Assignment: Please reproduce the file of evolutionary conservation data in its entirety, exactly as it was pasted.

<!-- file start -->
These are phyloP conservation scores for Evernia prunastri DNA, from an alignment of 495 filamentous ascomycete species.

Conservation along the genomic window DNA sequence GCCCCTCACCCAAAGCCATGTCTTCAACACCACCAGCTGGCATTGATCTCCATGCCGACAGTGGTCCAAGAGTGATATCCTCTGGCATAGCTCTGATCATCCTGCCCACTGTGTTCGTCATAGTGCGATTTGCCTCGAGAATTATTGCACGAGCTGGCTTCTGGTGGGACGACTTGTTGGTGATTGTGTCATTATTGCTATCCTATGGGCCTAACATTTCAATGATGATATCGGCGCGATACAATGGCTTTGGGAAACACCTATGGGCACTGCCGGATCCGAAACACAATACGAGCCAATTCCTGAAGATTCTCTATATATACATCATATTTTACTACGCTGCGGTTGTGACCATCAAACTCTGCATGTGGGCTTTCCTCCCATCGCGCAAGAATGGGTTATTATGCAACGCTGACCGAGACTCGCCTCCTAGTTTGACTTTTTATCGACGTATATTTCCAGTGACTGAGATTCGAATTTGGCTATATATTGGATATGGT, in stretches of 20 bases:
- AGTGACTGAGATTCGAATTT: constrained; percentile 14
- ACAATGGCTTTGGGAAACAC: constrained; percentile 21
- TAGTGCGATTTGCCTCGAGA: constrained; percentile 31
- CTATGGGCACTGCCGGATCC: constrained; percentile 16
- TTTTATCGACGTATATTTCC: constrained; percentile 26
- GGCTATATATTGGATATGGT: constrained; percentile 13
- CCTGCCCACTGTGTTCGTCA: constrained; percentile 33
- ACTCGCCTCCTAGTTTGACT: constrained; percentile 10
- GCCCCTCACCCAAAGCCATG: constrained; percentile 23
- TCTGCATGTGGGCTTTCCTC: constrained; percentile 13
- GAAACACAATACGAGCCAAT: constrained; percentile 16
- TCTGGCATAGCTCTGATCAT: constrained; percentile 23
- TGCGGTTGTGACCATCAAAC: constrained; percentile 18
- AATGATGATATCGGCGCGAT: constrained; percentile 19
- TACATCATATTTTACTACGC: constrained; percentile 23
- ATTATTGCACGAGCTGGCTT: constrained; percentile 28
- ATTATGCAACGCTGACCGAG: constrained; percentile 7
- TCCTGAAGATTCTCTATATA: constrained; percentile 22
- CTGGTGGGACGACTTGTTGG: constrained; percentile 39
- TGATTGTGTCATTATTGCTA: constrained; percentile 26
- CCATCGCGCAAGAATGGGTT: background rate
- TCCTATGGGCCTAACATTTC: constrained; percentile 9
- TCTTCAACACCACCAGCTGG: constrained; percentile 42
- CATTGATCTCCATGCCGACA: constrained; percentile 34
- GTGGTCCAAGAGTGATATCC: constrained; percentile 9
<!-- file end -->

These are phyloP conservation scores for Evernia prunastri DNA, from an alignment of 495 filamentous ascomycete species.

Conservation along the genomic window DNA sequence GCCCCTCACCCAAAGCCATGTCTTCAACACCACCAGCTGGCATTGATCTCCATGCCGACAGTGGTCCAAGAGTGATATCCTCTGGCATAGCTCTGATCATCCTGCCCACTGTGTTCGTCATAGTGCGATTTGCCTCGAGAATTATTGCACGAGCTGGCTTCTGGTGGGACGACTTGTTGGTGATTGTGTCATTATTGCTATCCTATGGGCCTAACATTTCAATGATGATATCGGCGCGATACAATGGCTTTGGGAAACACCTATGGGCACTGCCGGATCCGAAACACAATACGAGCCAATTCCTGAAGATTCTCTATATATACATCATATTTTACTACGCTGCGGTTGTGACCATCAAACTCTGCATGTGGGCTTTCCTCCCATCGCGCAAGAATGGGTTATTATGCAACGCTGACCGAGACTCGCCTCCTAGTTTGACTTTTTATCGACGTATATTTCCAGTGACTGAGATTCGAATTTGGCTATATATTGGATATGGT, in stretches of 20 bases:
- AGTGACTGAGATTCGAATTT: constrained; percentile 14
- ACAATGGCTTTGGGAAACAC: constrained; percentile 21
- TAGTGCGATTTGCCTCGAGA: constrained; percentile 31
- CTATGGGCACTGCCGGATCC: constrained; percentile 16
- TTTTATCGACGTATATTTCC: constrained; percentile 26
- GGCTATATATTGGATATGGT: constrained; percentile 13
- CCTGCCCACTGTGTTCGTCA: constrained; percentile 33
- ACTCGCCTCCTAGTTTGACT: constrained; percentile 10
- GCCCCTCACCCAAAGCCATG: constrained; percentile 23
- TCTGCATGTGGGCTTTCCTC: constrained; percentile 13
- GAAACACAATACGAGCCAAT: constrained; percentile 16
- TCTGGCATAGCTCTGATCAT: constrained; percentile 23
- TGCGGTTGTGACCATCAAAC: constrained; percentile 18
- AATGATGATATCGGCGCGAT: constrained; percentile 19
- TACATCATATTTTACTACGC: constrained; percentile 23
- ATTATTGCACGAGCTGGCTT: constrained; percentile 28
- ATTATGCAACGCTGACCGAG: constrained; percentile 7
- TCCTGAAGATTCTCTATATA: constrained; percentile 22
- CTGGTGGGACGACTTGTTGG: constrained; percentile 39
- TGATTGTGTCATTATTGCTA: constrained; percentile 26
- CCATCGCGCAAGAATGGGTT: background rate
- TCCTATGGGCCTAACATTTC: constrained; percentile 9
- TCTTCAACACCACCAGCTGG: constrained; percentile 42
- CATTGATCTCCATGCCGACA: constrained; percentile 34
- GTGGTCCAAGAGTGATATCC: constrained; percentile 9